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Joseph "Egyptian Joe" Campisi

Joseph "Egyptian Joe" Campisi (died 1990) was an American businessman and alleged boss of the Dallas crime family of the American Mafia from 1973 until 1990. He was also the owner of the infamous Campisi's Egyptian Lounge Restaurant, which opened in 1946.

Biography

Campisi's father Carlo was an immigrant from Palermo, Sicily. Carlo arrived in the US in 1905 settling first in New Orleans and then Dallas in 1916. The Campisi's operated a grocery store before branching out and opening the Idle Hour Cafe at Knox and McKinney in the 1940s. The Idle Hour became a well known Dallas nightspot offering fun, food and entertainment Dallas style. Sam Campisi was charged with permitting the operation of a form of gambling known as the marble game. Carlo Campisi later purchased the Egyptian Restaurant which became the families signature business. Upon his death, Carlo Campisi left control of the family businesses to his sons Sam and Joe.

In 1946, Campisi and his brother Sam started Dallas' famous Campisi's Egyptian Lounge Restaurant. Joe was close friends with Jack Ruby -- Ruby had dinner at Campisi's the night before the Kennedy assassination. Within a week of Ruby's murder of Oswald, Campisi visited Ruby at the Dallas County Jail. Sam Campisi died in the early 1970s leaving the Egyptian in the hands of his colorful brother Joseph who was a long suspected member of the Dallas crime family led by Joseph Civello.

In 1971, Campisi's was granted one of the first liquor licenses in the state of Texas since prohibition. Joe continued to serve his friends, politicians and sports figures and became a local celebrity himself.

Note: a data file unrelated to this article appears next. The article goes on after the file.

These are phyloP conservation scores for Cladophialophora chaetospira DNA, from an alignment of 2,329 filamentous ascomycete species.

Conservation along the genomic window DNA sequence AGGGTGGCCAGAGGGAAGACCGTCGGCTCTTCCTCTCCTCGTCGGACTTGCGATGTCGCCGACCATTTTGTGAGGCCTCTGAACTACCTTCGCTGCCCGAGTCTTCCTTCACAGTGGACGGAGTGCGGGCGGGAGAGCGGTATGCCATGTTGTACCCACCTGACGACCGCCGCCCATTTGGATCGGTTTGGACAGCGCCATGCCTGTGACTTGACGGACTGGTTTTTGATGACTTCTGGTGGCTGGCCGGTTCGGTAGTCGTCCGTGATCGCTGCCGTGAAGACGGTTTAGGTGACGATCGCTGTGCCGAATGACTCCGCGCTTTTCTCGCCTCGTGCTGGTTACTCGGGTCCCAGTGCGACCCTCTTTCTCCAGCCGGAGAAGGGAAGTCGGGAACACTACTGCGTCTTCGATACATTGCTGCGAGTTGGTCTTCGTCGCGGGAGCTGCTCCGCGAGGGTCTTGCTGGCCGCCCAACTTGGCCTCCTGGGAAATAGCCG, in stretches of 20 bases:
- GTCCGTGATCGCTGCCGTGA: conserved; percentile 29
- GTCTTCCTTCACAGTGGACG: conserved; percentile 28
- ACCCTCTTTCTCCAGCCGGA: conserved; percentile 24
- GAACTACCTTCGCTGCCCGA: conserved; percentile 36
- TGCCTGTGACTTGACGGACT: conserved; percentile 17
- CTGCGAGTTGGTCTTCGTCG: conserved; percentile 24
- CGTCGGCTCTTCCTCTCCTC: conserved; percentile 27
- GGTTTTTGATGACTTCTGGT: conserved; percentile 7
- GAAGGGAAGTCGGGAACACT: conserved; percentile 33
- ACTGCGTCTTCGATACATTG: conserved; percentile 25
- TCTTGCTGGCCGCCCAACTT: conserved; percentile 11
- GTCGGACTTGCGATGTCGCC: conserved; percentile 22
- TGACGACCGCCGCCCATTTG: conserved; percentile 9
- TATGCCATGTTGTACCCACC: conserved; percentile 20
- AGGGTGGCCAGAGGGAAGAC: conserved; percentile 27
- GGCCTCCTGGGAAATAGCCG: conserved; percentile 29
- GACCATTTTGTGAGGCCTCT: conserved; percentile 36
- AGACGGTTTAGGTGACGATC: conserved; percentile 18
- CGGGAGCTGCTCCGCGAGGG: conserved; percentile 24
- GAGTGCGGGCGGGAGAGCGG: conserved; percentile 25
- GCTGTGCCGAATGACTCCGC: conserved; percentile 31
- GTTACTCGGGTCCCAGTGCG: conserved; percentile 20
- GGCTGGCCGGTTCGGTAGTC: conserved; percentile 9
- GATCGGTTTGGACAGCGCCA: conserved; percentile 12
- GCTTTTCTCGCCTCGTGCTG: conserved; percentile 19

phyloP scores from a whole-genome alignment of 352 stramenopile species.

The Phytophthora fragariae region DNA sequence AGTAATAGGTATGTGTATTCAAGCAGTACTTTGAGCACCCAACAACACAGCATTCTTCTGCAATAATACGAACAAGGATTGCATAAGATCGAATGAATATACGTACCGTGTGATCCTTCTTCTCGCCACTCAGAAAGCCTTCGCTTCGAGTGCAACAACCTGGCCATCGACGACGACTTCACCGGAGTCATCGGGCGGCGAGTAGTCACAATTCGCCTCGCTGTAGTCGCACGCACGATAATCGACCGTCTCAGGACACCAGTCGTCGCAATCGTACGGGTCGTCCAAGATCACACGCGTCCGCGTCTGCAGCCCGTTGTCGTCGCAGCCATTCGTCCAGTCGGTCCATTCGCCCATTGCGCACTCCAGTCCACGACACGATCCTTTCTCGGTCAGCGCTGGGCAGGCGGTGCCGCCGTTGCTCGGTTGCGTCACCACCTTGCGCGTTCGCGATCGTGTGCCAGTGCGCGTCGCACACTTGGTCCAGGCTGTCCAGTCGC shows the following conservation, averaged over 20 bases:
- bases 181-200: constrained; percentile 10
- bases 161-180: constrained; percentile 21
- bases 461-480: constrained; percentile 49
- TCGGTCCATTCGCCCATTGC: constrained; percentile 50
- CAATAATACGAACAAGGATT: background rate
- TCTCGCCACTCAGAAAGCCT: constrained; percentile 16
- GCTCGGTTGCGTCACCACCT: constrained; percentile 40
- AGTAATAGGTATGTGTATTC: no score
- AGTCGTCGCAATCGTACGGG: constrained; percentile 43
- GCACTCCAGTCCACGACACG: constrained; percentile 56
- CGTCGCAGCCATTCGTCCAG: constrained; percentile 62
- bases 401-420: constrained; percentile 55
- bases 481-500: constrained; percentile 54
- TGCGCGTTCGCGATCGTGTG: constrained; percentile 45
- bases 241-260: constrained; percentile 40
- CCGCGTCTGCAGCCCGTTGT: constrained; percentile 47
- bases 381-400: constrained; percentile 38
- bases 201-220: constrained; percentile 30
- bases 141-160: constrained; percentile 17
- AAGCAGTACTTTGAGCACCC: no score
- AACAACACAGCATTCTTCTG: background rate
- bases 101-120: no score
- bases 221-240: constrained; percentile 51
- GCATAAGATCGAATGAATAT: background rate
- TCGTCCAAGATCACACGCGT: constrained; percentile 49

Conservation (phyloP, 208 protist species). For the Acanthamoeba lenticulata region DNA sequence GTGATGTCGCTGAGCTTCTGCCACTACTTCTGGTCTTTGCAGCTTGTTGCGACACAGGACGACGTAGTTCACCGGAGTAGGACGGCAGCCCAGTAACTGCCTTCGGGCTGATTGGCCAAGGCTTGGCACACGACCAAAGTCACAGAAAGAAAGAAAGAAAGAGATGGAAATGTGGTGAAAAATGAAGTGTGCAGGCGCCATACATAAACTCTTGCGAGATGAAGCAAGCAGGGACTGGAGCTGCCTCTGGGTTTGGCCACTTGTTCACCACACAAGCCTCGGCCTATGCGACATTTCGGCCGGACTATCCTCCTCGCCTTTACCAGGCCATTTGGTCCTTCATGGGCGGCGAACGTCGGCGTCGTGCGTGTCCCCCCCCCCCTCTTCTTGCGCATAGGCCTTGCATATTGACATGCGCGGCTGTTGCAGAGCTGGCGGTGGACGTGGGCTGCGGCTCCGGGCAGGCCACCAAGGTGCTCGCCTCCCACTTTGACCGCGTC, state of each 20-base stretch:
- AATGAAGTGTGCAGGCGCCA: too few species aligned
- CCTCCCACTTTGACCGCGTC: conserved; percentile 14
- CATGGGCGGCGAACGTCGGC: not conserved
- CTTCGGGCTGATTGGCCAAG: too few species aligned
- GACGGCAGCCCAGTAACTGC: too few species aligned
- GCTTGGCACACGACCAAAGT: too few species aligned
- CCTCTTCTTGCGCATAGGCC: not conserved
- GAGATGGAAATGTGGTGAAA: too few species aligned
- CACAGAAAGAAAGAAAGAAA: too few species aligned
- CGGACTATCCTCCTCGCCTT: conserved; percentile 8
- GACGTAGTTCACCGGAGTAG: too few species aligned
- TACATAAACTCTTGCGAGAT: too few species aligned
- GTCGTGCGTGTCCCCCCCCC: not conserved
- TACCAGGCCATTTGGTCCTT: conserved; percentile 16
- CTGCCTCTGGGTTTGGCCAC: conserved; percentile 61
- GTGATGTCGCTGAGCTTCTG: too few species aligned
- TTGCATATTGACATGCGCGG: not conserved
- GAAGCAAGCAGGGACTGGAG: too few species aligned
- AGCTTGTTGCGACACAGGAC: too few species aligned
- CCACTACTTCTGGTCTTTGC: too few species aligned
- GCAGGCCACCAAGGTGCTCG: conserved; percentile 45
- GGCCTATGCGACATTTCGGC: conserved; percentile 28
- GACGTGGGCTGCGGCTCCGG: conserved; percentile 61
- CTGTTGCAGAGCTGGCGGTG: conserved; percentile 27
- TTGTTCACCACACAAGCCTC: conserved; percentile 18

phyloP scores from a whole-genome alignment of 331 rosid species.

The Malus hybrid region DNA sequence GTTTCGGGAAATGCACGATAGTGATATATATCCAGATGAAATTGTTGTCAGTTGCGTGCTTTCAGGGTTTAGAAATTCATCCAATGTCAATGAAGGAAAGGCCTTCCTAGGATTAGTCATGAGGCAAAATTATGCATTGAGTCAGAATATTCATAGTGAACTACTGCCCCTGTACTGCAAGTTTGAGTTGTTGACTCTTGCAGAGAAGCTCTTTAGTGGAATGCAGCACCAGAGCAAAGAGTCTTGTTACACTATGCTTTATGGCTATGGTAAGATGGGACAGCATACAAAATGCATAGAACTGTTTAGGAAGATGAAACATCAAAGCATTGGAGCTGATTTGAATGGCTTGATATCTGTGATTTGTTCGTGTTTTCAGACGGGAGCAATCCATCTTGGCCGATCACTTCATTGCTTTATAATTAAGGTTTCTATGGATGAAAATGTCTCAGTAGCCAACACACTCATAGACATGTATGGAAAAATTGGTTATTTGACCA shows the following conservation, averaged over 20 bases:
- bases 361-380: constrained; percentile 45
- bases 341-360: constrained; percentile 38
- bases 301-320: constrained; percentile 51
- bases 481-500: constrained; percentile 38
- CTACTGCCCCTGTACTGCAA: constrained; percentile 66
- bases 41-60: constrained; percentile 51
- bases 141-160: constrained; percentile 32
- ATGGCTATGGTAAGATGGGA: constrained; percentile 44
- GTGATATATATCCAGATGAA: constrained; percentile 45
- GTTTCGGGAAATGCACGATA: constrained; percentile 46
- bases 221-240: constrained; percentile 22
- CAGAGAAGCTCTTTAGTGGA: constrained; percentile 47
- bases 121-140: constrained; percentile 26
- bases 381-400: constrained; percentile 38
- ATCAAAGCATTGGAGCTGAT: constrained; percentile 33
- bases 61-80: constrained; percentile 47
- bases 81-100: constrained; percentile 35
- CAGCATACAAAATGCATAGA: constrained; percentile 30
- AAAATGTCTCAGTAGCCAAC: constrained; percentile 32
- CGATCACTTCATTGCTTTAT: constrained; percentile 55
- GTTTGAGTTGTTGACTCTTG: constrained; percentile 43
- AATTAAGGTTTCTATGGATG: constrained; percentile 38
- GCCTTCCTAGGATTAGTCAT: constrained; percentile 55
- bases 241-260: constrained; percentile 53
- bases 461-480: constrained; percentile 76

Boss of the Dallas crime family

There is some dispute as to the exact date Joseph Campisi came to rule the Dallas crime family. Some place him as the direct successor to Joseph Civello while others say Joseph Ianni, son of late Dallas mob boss Frank Ianni, a longtime Civello friend with close ties to New Orleans crime family boss Carlos Marcello actually ran things.

Ianni's death in 1973 definitely left the Dallas rackets to Campisi. Campisi busied himself running the Egyptian Restaurant and Lounge as well as J.D's Restaurant. Campisi was identified for many years as a high ranking member of the Dallas Mafia involved in illegal gambling. One of his only arrests came in 1944 for murder for which Campisi claimed self defense and was not prosecuted. Bookmaking raids were about the extent of the Campisi troubles during the early 1970s as he escaped prosecution in the shooting death of a robber who was gunned down after brazenly holding up a poker game at the Glen Lakes Country Club. Though Campisi was at the scene and likely in charge of the gambling operation no charges were filed against him. Campisi also operated gambling junkets to Las Vegas and was a partner in an insurance company.

In 1989, Campisi was awarded a certificate from the City of Dallas for outstanding community service. He died in 1990 after having a heart attack when chasing a busboy out of his restaurant for stealing money from him. The current status of the Dallas crime family is unknown.

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